Property Owners' Rights and Utility Easements

By Ronna L. DeLoe, Esq.

Property Owners' Rights and Utility Easements

By Ronna L. DeLoe, Esq.

Property owners will want to know whether there's a utility easement on their land, and, if so, what their property owners' rights actually are.

As the property owner, you could have several types of utility lines running under or over your land, such as electric or gas lines. If these lines exist, a utility company can access them if there's a problem, even if that means going onto your property to do so. In other cases, utilities may have a specific right, granted by your deed, to use a corridor on your property—usually on a boundary line or near the property's perimeter—to set up utility poles, lines, or towers.

Here's what you need to know.

Utility Easements on Property

You may have many utility lines leading to your house for certain services. Some of these may include lines, pipes, dishes, meters, or tanks for:

  • Electricity
  • Gas
  • Propane
  • Sewer
  • Water
  • Telephone
  • Internet and cable television
  • Satellite television companies
  • New utilities as technology changes

If you have any of these, you have an easement because the companies can access your property, for example, to fix a broken water pipe or electric power lines that fell in a storm. As the property owner, you're giving these companies the right to come onto your property to maintain and repair these lines or pipes. You own the land, but they have the right to use your land to access their equipment.

Utility easements are usually written into your deed. If you're not sure if there's an easement on your property, it's best to do a title search to find out. A utility easement will transfer with the land, or "run with the land"—that is, if you sell your house, the next owner buys your house and land with the easement on it. Sometimes there's nothing in writing showing a utility easement, but an easement is usually implied when you buy a house that comes with running water, cable, electricity or gas, and other utilities.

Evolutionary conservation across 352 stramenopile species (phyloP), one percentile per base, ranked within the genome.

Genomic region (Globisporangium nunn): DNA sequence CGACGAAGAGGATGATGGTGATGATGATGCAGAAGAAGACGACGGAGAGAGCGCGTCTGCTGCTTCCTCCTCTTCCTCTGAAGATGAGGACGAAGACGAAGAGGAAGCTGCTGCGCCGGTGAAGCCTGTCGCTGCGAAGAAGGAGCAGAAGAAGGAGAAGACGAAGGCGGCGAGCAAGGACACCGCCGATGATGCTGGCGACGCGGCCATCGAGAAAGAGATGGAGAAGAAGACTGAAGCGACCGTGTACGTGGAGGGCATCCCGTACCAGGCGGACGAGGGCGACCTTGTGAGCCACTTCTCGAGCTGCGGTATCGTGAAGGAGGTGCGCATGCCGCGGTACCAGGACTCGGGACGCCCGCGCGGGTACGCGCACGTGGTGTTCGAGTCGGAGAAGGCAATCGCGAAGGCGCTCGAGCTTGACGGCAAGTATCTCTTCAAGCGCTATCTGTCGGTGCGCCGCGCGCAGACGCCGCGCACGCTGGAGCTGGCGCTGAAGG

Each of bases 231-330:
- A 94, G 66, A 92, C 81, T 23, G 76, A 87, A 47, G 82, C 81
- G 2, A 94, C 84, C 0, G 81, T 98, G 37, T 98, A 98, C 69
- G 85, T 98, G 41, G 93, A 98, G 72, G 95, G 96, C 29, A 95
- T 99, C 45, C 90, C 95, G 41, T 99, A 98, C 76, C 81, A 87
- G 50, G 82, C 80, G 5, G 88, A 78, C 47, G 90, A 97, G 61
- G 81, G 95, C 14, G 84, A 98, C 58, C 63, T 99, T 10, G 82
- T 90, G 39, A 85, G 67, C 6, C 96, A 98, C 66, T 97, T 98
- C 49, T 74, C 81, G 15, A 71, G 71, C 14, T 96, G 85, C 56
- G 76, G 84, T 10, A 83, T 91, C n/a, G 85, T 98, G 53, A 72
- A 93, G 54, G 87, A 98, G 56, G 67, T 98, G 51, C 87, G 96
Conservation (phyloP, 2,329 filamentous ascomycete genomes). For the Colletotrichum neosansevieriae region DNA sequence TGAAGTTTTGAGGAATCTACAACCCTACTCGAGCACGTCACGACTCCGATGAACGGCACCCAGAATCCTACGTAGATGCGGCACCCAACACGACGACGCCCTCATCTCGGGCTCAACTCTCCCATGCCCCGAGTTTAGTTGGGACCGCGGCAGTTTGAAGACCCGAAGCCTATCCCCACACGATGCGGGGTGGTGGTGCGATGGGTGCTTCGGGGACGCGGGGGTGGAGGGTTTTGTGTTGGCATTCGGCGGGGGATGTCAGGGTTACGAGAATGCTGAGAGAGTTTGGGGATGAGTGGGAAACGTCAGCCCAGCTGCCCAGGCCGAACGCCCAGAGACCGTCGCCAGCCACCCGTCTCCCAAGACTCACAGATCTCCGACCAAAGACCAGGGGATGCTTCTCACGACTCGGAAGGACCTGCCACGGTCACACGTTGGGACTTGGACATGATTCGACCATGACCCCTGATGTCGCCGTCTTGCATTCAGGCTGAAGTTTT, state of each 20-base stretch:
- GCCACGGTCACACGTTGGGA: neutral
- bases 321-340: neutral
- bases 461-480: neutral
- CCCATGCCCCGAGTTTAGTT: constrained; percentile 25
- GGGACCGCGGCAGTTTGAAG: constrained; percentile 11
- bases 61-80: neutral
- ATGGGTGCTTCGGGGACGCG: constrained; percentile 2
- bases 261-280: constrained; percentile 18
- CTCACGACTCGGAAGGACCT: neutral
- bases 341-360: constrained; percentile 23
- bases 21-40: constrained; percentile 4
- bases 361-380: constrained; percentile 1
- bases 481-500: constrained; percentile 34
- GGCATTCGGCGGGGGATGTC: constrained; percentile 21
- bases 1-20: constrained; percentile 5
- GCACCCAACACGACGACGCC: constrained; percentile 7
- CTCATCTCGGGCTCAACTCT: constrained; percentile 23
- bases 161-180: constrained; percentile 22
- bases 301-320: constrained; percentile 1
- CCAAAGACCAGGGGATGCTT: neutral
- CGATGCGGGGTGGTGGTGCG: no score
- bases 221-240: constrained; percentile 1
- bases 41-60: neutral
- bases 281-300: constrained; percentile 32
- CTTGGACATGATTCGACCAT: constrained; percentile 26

Occasionally, property owners buy a home with towers at the edge of their property. These are usually towers connected to each other by power lines. If you see these massive towers on the property, check your deed to see if this specific easement is in writing.

Property Owners' Rights

Property owners have rights regarding their utility easements. The property owner owns the land with the easement and must pay taxes on the easement area. Usually, the utility companies don't pay anything for the use of the easement.

The utility company has the right to use the land to maintain and repair their lines, pipes, or equipment. Property owners, however, can take a utility company to court if a company abuses the easement.

If, for example, a utility company enters your property to read the water meter, and in the process destroys landscaping, you can sue for damages. You also can seek an injunction or restraining order to ensure that the utility accesses the meter without destroying your property.

In many cases, though, unless the utility was negligent or willfully destroyed property, the property owner bears the cost of replacing their landscaping or whatever the utility destroyed. Sometimes it helps to get an attorney to bargain with the company instead of bringing them to court, especially if it's a small or municipal company, as they may want to settle rather than be sued.

Utility Companies' Rights

Property owners have the right to use the land as they see fit, including the easement area, so long as they're not obstructing the easement itself. For example, if there's a written easement for a company to use a small corridor along your property to access its equipment in the back, you can't build anything on it or obstruct that corridor. If you do, the utility company can remove the obstruction or even destroy it if it interferes with the easement.

That doesn't mean you can't build a fence, or plant shrubs or flowers along the border, so long as they don't interfere with the utility companies' access to their equipment. Remember that your deed permits utility companies to access it whenever needed so that they can take you to court—they can ask the judge for an injunction to stop you from blocking entry onto your property—for violating the easement.

While some easements expire, utility easements usually don't. It's important to get a title search or check with the local land records department for the property you want to buy to determine whether there's a utility easement on it. If there is, make sure it's something you can live with, as sometimes repairs or maintenance could take days or even weeks.

This portion of the site is for informational purposes only. The content is not legal advice. The statements and opinions are the expression of author, not LegalZoom, and have not been evaluated by LegalZoom for accuracy, completeness, or changes in the law.